# Is Heyting arithmetic sufficient to prove its own (formalized) existence property?

Let $$\mathsf{HA}$$ denote first-order Heyting arithmetic (viꝫ., Peano axioms with unrestricted recursion scheme, in first-order intuitionistic logic). It is known (e.g., Troelstra & van Dalen, Constructivism in Mathematics (1988), 3.5.6; Beeson, Foundations of Constructive Mathematics (1985), VII.5.3 but concerning a different system; or Troelstra (ed), Metamathematical Investigations of Intuitionistic Arithmetic and Analysis (1973), 3.1.5) that $$\mathsf{HA}$$ has the number existence property:

(NEP) If $$\mathsf{HA} \vdash \exists n. P(n)$$ for some closed formula $$\exists n. P(n)$$, then in fact there is a natural number $$n$$ such that $$\mathsf{HA} \vdash P(\overline{n})$$ (with $$\overline{n}$$ the obvious term that denotes $$n$$).

Now this number existence property be formalized as a statement of arithmetic $$\forall “P”.((\mathsf{HA} \vdash \exists n. P(n)) \Rightarrow \exists n. (\mathsf{HA} \vdash P(\overline{n})))$$, beginning with a universal quantifier ranging over Gödel codes for formulas $$P$$. So we can ask whether $$\mathsf{HA}$$ proves this formalized number existence property.

The techniques used to prove NEP in the references above all seem impossible to formalize in $$\mathsf{HA}$$, because they depend on something (like cut-elimination or formalization of arithmetical truth) that is beyond its power. Yet I also don't see how NEP would imply the consistency of $$\mathsf{HA}$$. So here are my questions:

Questions:

1. Does $$\mathsf{HA}$$ prove the (formalized) number existence property, $$\forall “P”.((\mathsf{HA} \vdash \exists n. P(n)) \Rightarrow \exists n. (\mathsf{HA} \vdash P(\overline{n})))$$, for $$\mathsf{HA}$$?

2. If not, does it at least prove $$((\mathsf{HA} \vdash \exists n. P(n)) \Rightarrow \exists n. (\mathsf{HA} \vdash P(\overline{n})))$$ for each $$P$$?

3. If a negative answer to (1), does $$\forall “P”.((\mathsf{HA} \vdash \exists n. P(n)) \Rightarrow \exists n. (\mathsf{HA} \vdash P(\overline{n})))$$ imply the consistency of $$\mathsf{HA}$$?

4. If a negative answer to (2), does $$((\mathsf{HA} \vdash \exists n. P(n)) \Rightarrow \exists n. (\mathsf{HA} \vdash P(\overline{n})))$$ imply the consistency of $$\mathsf{HA}$$ for some judiciously chosen $$P$$?

On the other hand, considering the special case where $$P$$ is $$\Delta_0$$, the schema in 2 implies (classically, to make things simpler) “HA is inconsistent or $$\Sigma_1$$-sound”. More precisely, if HA proved 2, then PA + Con(PA) would prove the local $$\Sigma_1$$-reflection principle for HA, which implies the same principle for PA by (HA-verifiable) $$\Sigma_1$$-conservativity. Thus, PA + Con(PA) would prove its own consistency, contradicting Gödel’s theorem.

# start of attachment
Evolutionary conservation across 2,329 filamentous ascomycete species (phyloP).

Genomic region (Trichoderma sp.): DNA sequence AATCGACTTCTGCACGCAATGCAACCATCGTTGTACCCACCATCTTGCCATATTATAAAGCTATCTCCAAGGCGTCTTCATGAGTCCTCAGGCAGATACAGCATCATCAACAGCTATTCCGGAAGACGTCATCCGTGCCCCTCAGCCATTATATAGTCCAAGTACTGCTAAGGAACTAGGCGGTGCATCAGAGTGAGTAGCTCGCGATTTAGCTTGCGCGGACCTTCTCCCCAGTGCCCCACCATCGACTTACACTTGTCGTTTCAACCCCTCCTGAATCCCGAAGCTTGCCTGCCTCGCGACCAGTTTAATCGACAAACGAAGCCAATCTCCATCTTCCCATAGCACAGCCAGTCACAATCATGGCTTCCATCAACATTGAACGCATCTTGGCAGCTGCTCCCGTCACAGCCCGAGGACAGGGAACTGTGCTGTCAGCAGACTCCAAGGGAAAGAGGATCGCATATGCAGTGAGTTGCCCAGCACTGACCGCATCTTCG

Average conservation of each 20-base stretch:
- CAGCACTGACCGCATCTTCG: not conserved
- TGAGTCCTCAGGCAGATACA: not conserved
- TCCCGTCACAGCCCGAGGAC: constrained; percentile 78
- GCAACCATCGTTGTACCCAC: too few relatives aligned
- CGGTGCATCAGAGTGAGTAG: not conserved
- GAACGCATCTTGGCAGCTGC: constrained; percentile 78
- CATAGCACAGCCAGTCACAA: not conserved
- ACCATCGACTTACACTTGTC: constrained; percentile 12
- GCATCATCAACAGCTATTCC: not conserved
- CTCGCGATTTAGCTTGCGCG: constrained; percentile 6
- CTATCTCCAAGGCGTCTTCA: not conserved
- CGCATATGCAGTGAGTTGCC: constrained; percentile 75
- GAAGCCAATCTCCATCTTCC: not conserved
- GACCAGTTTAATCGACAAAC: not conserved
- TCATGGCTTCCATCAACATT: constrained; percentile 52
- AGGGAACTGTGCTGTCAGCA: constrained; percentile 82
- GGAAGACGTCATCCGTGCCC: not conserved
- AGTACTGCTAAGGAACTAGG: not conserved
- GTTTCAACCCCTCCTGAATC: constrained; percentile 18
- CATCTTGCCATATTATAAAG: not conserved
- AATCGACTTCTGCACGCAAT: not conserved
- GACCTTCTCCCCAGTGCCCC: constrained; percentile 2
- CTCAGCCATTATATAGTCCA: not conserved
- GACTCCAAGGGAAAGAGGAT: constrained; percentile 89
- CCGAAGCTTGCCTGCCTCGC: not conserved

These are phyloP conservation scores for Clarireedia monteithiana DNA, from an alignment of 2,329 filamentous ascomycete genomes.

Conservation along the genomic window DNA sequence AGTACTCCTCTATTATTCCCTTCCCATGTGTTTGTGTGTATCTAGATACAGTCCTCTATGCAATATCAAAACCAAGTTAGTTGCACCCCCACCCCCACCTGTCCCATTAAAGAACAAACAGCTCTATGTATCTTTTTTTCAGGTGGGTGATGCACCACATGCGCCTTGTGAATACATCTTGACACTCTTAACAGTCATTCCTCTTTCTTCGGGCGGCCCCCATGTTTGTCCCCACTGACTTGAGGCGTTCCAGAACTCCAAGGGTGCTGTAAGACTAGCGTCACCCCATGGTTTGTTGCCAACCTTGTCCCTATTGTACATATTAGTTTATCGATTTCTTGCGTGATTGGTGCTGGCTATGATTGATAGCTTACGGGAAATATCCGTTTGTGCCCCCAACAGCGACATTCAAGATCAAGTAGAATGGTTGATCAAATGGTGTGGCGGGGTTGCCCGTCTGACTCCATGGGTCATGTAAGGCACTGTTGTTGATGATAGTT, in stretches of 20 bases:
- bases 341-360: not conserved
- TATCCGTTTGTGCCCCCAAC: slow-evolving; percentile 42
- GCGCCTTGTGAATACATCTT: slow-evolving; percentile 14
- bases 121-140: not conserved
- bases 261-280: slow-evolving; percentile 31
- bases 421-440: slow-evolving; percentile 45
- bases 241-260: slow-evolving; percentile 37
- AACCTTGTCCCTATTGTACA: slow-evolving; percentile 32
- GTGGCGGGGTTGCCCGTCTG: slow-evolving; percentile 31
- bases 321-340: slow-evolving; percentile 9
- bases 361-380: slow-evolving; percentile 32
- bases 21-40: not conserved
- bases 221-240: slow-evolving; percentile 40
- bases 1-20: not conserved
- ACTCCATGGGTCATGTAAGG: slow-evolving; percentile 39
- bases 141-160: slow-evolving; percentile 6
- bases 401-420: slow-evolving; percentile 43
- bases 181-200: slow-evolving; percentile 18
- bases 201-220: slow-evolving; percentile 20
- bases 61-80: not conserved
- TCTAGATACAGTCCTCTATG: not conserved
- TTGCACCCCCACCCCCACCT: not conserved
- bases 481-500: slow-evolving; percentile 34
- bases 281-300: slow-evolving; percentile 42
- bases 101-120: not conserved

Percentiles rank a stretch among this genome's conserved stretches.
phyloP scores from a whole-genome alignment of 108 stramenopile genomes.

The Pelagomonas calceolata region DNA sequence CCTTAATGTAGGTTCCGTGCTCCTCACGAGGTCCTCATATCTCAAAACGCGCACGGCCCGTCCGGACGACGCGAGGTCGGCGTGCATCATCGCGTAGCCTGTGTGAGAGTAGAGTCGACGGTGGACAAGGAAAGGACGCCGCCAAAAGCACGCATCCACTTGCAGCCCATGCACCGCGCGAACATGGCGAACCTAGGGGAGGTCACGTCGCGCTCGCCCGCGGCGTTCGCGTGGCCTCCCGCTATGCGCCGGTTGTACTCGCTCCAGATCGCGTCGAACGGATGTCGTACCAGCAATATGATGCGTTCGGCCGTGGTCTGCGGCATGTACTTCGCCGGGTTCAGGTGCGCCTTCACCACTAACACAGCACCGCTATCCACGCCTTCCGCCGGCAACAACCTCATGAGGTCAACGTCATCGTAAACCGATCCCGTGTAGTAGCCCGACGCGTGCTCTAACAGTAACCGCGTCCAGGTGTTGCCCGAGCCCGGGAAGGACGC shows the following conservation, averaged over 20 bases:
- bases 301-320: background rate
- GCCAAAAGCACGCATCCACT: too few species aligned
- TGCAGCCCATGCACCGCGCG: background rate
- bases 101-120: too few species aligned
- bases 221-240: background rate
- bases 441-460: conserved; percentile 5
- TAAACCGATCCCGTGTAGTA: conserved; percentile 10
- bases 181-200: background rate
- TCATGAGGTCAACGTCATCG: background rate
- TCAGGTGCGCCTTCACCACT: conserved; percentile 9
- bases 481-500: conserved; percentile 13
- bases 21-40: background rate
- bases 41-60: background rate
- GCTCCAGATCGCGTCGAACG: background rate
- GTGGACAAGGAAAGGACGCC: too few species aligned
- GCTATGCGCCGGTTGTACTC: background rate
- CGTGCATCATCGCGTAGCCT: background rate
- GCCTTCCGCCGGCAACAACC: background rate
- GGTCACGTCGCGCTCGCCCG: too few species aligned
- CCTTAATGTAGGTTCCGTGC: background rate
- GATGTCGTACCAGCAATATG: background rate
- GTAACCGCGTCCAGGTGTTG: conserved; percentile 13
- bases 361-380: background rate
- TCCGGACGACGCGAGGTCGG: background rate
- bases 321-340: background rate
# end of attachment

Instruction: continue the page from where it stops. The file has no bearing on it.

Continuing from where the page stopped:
• The argument that schema (2) falls foul of Gödel’s theorem can be given a bit more elementarily, and constructively. Taking $P(n)$ to be the property “$n$ is a proof of false in HA”, schema (2) gives “if HA proves “HA is inconsistent”, then HA is inconsistent” (since being a proof is an arithmetical property). Contrapositively, this implies “if HA is consistent, then HA doesn’t prove ‘HA is inconsistent’”; in other words, “Con(HA) implies Con(HA + Con(HA))”. If this was provable in HA, then HA + Con(HA) would prove its own consistency, contra Gödel. Jan 12, 2022 at 12:10
• You are right. The reason I formulated it with $\Sigma_1$-soundness is that (at least classically) some form of it actually implies the numerical existence property for HA, hence one can obtain an exact characterization in this way. But this requires much more effort. Jan 12, 2022 at 12:30
• Specifically, I'm not sure how to exactly characterize the weaker schema 2, but I believe that the uniform statement of the number existence property as in question 1 is equivalent over HA to the statement $\forall\phi\in\Sigma_1\,(\Box\phi\to\Box\bot\lor\mathrm{Tr}(\phi))$, where $\Box$ denotes the formalized provability predicate for either HA or PA, and Tr is a truth predicate for $\Sigma_1$ sentences. Over PA, this is equivalent to the disjunction of inconsistency with the uniform $\Sigma_1$-reflection principle. Jan 12, 2022 at 19:51